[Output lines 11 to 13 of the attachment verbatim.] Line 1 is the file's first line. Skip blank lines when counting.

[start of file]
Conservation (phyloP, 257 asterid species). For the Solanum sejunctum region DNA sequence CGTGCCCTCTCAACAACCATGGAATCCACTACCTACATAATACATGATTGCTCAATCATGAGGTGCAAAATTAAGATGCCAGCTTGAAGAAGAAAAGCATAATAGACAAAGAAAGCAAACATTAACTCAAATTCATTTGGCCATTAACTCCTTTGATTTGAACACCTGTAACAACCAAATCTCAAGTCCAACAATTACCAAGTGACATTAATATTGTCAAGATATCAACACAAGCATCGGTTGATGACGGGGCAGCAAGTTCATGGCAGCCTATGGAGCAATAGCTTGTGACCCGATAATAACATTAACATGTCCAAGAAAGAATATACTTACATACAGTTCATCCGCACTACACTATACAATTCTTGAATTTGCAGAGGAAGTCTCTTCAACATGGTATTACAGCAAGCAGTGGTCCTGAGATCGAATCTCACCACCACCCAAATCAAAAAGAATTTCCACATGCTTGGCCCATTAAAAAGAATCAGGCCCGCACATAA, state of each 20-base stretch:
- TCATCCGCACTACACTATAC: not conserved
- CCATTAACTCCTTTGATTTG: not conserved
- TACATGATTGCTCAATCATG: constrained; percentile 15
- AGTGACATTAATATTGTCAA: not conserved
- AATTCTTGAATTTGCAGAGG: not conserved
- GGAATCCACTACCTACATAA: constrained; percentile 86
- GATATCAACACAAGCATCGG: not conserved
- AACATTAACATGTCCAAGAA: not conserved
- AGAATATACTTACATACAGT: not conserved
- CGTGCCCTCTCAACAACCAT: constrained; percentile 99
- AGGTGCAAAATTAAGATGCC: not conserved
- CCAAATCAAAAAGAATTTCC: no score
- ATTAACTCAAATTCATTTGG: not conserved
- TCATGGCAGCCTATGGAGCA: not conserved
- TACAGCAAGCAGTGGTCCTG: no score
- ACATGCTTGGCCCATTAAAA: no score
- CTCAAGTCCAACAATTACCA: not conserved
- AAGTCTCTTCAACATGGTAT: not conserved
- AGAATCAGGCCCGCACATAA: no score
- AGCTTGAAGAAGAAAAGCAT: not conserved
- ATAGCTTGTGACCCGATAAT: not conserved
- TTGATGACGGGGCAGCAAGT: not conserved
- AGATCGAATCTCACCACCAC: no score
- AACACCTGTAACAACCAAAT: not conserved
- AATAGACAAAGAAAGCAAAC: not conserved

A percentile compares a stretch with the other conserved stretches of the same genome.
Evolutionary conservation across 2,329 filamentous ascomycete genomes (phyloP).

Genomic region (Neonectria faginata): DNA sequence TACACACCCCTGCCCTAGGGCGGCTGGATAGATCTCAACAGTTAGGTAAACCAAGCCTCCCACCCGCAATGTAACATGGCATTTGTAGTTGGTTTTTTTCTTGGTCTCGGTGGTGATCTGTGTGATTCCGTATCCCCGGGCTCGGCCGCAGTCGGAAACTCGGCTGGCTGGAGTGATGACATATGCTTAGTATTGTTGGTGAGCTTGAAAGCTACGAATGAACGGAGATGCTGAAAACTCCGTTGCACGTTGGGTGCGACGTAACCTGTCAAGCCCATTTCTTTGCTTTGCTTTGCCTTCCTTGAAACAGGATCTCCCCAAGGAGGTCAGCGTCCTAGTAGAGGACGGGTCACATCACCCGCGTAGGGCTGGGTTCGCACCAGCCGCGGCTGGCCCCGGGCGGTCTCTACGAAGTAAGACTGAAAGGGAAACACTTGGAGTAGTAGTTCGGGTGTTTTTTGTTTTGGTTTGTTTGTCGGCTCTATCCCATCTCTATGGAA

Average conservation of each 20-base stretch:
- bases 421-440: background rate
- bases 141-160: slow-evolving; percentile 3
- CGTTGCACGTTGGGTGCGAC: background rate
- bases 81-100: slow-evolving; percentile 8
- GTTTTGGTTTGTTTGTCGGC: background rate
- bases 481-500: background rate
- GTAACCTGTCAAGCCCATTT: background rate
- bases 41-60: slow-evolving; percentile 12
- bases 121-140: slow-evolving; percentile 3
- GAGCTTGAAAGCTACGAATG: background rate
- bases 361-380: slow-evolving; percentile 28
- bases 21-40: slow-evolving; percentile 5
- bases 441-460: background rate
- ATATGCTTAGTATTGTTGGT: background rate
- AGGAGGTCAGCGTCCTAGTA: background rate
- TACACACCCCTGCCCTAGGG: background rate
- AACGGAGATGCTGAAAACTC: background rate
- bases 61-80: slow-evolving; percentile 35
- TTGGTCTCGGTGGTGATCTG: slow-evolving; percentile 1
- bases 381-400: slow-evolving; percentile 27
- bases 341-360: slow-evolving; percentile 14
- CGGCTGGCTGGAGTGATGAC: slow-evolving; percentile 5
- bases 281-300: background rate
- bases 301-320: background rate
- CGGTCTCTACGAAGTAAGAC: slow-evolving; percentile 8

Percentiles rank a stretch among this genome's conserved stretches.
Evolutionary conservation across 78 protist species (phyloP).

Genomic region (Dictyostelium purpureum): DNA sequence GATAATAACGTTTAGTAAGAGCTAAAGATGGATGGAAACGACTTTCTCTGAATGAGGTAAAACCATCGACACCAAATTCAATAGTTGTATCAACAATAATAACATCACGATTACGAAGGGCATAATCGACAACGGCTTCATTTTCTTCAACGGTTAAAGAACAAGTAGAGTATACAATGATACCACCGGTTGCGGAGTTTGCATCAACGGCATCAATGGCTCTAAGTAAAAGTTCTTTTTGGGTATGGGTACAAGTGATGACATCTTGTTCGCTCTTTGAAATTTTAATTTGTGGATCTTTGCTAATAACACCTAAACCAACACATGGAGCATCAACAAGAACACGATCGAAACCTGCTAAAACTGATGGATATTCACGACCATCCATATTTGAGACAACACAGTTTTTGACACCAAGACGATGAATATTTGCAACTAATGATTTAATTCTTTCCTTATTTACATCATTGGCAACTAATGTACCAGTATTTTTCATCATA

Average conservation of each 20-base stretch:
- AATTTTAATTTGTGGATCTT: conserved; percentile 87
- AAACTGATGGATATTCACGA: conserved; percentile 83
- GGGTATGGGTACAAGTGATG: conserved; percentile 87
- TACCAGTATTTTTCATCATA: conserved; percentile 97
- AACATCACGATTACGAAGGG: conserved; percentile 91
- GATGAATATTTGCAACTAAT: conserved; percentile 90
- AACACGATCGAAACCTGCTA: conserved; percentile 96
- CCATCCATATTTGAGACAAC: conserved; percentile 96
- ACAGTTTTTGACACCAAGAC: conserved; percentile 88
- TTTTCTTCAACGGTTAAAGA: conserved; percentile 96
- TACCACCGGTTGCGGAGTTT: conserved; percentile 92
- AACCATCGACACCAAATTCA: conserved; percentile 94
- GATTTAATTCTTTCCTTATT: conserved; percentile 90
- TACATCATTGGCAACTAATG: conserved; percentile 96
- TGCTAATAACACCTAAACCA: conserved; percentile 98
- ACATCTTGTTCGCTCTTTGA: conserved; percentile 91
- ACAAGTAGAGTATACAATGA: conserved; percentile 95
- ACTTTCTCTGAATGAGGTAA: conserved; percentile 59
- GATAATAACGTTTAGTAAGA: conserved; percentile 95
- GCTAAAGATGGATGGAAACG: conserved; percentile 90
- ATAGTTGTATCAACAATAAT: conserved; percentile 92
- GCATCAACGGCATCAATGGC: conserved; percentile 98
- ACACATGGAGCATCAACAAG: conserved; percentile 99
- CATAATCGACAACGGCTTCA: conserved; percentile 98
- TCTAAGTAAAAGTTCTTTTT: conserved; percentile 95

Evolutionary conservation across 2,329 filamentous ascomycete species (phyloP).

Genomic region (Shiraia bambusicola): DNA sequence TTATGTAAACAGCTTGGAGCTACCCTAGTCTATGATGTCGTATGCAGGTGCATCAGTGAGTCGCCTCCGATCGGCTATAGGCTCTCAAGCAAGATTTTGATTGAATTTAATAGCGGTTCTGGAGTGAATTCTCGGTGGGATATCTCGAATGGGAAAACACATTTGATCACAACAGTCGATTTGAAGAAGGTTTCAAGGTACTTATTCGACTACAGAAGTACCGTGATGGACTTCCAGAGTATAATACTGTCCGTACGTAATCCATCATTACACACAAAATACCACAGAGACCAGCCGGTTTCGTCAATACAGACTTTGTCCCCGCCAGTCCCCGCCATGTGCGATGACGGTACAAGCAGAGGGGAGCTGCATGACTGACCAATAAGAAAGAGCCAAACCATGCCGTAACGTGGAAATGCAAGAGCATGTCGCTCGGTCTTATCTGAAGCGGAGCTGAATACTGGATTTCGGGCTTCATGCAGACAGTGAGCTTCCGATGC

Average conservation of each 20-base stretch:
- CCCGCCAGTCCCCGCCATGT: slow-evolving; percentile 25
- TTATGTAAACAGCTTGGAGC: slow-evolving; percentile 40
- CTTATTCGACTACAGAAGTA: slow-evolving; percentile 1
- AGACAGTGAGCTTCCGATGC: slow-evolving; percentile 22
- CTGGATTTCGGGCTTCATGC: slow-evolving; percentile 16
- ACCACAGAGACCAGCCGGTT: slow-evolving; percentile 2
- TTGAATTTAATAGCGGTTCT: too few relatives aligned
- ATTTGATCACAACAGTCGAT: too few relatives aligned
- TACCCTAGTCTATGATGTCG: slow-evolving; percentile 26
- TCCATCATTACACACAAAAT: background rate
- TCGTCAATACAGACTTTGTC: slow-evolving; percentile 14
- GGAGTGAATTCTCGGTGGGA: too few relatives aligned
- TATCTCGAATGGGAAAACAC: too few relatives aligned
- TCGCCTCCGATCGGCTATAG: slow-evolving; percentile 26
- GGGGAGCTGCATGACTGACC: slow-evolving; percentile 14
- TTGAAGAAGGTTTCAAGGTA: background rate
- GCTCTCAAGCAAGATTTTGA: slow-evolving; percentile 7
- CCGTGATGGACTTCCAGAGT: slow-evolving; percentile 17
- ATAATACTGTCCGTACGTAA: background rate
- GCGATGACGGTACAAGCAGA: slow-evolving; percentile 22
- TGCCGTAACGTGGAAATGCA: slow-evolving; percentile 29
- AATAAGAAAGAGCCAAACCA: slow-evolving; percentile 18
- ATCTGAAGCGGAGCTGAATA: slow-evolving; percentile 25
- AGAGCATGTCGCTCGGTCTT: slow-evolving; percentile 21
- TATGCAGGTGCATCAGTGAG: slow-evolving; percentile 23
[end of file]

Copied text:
- CGTGCCCTCTCAACAACCAT: constrained; percentile 99
- AGGTGCAAAATTAAGATGCC: not conserved
- CCAAATCAAAAAGAATTTCC: no score